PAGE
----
Jack Meadows and sidekick Toby are looking for whiskey smugglers along the Canadian border. They find a badly wounded Seriff who earlier caught one of them and a nearby hoofprint of a horse... See full summary »


(as Robert North Bradbury)


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Cast overview:
Barbara Layne
Frank Rice ...
Toby Jones
Deputy Dan Silo (as Pat Harman)
Thomas G. Lingham ...
Sheriff Layne (as Tom Lingham)
Jack P. Pierce ...
Pete Gushard (as Jack Pierce)
Frank Jonasson ...
Ace Brokaw
Sonny Hicks ...
Young Boy


Jack Meadows and sidekick Toby are looking for whiskey smugglers along the Canadian border. They find a badly wounded Seriff who earlier caught one of them and a nearby hoofprint of a horse with a broken shoe. Setting up a blacksmith shop, they soon find the owner of that horse and replace the shoe with another that will let them trace him. Written by Maurice VanAuken <vanauken@comcast.net>

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Release Date:

15 December 1922 (USA)  »

Company Credits

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Technical Specs

Sound Mix:

Aspect Ratio:

1.33 : 1
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User Reviews

Thankfully the Acting Didn't Catch On
30 March 2011 | by (Louisville, KY) – See all my reviews

Riders of the Law (1922)

** (out of 4)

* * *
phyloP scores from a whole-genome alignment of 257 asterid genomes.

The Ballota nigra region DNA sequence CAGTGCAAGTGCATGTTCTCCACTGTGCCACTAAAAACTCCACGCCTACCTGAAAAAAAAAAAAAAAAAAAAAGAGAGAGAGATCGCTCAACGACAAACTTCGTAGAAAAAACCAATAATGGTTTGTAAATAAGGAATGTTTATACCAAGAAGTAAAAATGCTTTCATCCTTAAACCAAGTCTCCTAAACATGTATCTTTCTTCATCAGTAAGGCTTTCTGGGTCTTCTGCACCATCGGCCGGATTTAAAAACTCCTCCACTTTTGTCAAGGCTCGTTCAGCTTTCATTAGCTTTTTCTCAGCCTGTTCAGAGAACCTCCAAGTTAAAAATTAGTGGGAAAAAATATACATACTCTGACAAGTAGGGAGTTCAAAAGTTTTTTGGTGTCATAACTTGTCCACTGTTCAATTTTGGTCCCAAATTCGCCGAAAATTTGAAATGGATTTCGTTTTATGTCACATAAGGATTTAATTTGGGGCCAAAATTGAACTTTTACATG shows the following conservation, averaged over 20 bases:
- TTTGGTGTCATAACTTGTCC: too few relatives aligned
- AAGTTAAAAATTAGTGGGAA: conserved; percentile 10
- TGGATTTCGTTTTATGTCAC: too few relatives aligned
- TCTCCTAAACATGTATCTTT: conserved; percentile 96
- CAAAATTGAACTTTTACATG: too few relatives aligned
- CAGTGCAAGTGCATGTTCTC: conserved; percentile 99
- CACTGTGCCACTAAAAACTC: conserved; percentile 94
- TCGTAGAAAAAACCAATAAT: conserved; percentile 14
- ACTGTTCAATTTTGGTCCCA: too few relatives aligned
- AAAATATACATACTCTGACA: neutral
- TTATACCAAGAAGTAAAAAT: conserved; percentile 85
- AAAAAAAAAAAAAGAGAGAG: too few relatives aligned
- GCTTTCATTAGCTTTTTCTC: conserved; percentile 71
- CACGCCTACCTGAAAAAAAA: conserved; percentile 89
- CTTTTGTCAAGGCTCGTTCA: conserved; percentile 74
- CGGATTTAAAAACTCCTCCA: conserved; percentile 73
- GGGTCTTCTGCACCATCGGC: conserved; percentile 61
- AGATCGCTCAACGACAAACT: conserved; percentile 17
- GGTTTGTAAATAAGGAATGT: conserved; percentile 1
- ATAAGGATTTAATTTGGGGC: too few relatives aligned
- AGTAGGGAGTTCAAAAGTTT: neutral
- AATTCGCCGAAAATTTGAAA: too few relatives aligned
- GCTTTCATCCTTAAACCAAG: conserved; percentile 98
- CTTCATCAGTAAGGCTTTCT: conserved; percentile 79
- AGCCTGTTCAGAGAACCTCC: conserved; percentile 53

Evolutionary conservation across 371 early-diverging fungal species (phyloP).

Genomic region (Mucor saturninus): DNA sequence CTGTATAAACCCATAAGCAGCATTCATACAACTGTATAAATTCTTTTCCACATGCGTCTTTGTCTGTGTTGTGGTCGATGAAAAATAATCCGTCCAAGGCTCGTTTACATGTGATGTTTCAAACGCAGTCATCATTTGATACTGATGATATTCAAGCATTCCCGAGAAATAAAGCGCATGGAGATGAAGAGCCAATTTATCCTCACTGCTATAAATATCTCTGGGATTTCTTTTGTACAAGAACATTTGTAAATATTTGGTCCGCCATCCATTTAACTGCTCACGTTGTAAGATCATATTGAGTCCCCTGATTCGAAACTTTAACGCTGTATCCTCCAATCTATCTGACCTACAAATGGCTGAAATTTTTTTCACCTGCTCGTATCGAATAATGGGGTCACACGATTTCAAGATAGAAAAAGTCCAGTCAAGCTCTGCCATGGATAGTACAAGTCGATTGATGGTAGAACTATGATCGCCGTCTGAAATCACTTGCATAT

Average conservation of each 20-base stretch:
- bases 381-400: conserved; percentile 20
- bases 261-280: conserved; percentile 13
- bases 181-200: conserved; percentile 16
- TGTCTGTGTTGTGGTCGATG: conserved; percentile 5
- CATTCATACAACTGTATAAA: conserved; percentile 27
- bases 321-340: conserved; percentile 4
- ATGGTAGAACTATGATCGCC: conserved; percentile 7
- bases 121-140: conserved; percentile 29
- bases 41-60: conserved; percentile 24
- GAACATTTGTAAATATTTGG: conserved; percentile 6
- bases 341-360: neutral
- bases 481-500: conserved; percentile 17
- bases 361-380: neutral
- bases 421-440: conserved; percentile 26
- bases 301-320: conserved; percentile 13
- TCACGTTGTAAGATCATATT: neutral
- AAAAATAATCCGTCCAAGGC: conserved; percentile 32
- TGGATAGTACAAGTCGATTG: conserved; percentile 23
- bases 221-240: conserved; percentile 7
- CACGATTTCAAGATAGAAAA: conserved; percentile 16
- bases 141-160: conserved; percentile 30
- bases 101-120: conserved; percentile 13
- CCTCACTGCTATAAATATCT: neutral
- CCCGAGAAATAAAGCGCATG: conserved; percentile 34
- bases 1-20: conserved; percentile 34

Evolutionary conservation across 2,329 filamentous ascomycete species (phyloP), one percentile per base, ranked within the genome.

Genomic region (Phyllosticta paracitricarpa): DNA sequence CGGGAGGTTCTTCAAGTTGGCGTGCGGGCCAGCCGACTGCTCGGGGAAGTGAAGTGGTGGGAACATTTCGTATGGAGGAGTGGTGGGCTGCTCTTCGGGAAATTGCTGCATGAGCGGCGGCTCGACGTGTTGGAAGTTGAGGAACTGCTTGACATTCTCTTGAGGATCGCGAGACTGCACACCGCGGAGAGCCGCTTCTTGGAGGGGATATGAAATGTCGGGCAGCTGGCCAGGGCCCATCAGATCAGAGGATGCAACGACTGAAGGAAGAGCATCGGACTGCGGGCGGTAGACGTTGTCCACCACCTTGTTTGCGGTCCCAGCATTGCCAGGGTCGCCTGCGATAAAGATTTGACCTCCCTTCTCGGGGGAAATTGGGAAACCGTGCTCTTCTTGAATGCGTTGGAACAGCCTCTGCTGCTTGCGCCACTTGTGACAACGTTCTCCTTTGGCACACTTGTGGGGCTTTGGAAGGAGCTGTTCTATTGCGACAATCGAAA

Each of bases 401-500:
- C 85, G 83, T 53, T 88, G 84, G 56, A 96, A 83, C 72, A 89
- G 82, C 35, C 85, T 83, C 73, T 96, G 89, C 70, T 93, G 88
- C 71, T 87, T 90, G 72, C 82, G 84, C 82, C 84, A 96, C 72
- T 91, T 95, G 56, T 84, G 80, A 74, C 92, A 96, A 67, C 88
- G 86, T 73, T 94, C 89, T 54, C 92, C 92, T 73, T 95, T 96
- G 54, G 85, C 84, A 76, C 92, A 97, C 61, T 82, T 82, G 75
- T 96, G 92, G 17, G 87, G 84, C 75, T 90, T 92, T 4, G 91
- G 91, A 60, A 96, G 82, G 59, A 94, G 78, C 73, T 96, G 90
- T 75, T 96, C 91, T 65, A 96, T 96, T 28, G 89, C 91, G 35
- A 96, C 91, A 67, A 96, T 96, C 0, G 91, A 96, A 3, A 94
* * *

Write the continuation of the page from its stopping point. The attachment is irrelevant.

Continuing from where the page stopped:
A rather boring Western finds drifters Jack Meadows (Jack Hoxie) and Toby (Frank Rice) finding a Sheriff who has been shot and left for dead. The two men decide to ride into town to try to find the men who did this and they finally track the guy down but he's a wolf in sheep's clothing because he now has the Sheriff's daughter (Marin Sais) believing that something else happened to her father. It's up to Jack and Toby to try and figure out the truth and convince the daughter of what really happened. There's were so many Westerns made during this period it's probably impossible trying to list them from best to worst simply because so many are now missing. From what I've seen this one here isn't nearly the worst but at the same time there's really nothing here that makes it stand out to where you'd rank it as one of the best either. I think the biggest problem is the screenplay, which gives us several characters but not a single one is all that interesting. This starts with both drifters who just never have much chemistry together and their friendship seems more forced that natural. The daughter of the Sheriff, of course an eventual love interest, isn't any better either but this is mainly due to the screenplay making her a complete idiot who can never see the obvious in front of her. Another idiot is the Sheriff himself who is tracking down this moonshine gang yet never realizes that his "friend" is in with them. There's really not too much action here either, although we do get the typical shoot out towards the end as well as a couple brief scenes. None of them are all that entertaining but I will admit that the "lake game" was a rather interesting scene. This was the first film I had seen with Hoxie and I wasn't overly impressed, although I'm certainly not going to write him off after just one movie. I actually somewhat enjoyed Rice as the comic sidekick because he managed to get a couple laughs including the highlight of the film where he sits down on a hot horse shoe and what follows is pretty funny. Sais, then real-life wife to Hoxie, doesn't do much with her part. The one really interesting thing for film buffs is that future make-up legend Jack Pierce plays the lead moonshiner here and he also worked as Assistant Director. Thank God his acting and directing career didn't take off or who knows what might have happened with those Universal monsters. He actually turns in a somewhat good performance in his small bit.

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